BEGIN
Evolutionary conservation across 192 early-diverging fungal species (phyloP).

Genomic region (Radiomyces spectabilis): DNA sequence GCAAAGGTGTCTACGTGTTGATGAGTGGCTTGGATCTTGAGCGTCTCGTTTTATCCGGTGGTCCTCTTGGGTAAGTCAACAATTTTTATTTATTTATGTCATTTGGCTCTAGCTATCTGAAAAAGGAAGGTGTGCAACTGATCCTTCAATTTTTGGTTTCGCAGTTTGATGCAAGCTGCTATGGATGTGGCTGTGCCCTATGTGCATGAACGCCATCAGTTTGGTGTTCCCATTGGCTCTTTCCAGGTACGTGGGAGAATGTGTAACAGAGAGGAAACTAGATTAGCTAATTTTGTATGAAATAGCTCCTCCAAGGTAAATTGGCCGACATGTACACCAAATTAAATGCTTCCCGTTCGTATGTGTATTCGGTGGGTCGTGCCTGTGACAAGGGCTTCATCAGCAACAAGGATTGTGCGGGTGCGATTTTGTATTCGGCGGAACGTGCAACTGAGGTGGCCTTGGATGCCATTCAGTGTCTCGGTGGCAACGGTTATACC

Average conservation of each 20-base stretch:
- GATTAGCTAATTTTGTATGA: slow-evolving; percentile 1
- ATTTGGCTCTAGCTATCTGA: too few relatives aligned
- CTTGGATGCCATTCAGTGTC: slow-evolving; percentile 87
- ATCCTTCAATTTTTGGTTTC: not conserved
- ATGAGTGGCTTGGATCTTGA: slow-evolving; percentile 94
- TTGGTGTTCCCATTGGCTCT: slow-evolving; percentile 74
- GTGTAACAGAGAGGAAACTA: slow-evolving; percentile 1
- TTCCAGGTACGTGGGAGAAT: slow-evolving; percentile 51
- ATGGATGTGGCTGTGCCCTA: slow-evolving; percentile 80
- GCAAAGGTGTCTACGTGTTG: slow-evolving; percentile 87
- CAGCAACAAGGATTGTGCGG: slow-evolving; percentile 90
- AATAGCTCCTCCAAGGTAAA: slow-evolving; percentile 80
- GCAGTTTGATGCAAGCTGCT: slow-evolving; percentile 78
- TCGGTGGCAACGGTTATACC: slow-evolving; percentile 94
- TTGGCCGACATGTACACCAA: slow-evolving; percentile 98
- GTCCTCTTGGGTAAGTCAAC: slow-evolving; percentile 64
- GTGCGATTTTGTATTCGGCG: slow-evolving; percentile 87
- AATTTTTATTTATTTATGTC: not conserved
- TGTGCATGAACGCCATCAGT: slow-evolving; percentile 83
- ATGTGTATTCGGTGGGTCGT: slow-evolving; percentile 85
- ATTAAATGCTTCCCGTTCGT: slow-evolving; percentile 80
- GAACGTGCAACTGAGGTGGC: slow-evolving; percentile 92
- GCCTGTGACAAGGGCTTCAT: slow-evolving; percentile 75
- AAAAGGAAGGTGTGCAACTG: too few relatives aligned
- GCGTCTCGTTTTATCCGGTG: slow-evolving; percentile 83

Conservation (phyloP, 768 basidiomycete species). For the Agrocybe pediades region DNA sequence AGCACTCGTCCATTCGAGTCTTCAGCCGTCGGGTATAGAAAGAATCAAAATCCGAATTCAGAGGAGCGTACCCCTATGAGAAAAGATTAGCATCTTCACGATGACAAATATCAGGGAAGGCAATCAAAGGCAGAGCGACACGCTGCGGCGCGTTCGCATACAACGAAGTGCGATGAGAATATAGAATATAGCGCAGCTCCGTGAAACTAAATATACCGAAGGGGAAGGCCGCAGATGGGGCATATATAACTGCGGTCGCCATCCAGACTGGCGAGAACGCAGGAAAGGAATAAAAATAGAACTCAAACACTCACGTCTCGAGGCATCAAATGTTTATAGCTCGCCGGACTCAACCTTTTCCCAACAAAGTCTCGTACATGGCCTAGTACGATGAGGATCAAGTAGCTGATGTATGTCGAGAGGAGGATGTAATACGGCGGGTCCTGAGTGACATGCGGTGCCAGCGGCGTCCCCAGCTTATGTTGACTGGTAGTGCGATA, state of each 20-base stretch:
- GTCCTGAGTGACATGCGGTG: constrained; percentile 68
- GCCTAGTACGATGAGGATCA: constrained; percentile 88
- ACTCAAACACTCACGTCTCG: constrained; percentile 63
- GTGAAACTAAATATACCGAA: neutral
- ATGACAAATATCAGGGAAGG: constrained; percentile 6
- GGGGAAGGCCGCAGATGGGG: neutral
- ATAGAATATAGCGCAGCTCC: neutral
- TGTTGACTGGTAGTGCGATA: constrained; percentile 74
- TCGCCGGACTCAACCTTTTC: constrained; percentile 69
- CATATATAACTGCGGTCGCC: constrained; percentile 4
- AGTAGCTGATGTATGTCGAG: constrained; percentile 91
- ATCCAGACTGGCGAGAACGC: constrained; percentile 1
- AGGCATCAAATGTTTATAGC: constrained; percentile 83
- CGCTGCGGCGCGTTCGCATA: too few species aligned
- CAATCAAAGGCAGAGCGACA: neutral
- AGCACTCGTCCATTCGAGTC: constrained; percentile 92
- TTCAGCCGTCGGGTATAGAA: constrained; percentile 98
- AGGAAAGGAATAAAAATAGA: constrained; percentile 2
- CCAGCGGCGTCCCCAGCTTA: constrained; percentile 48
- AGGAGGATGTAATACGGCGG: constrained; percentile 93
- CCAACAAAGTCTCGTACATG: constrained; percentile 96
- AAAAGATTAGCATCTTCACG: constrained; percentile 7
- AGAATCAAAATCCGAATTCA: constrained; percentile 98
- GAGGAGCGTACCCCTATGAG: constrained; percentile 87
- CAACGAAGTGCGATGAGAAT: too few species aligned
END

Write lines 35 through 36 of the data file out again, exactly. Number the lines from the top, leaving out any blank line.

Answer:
- GGGGAAGGCCGCAGATGGGG: neutral
- ATAGAATATAGCGCAGCTCC: neutral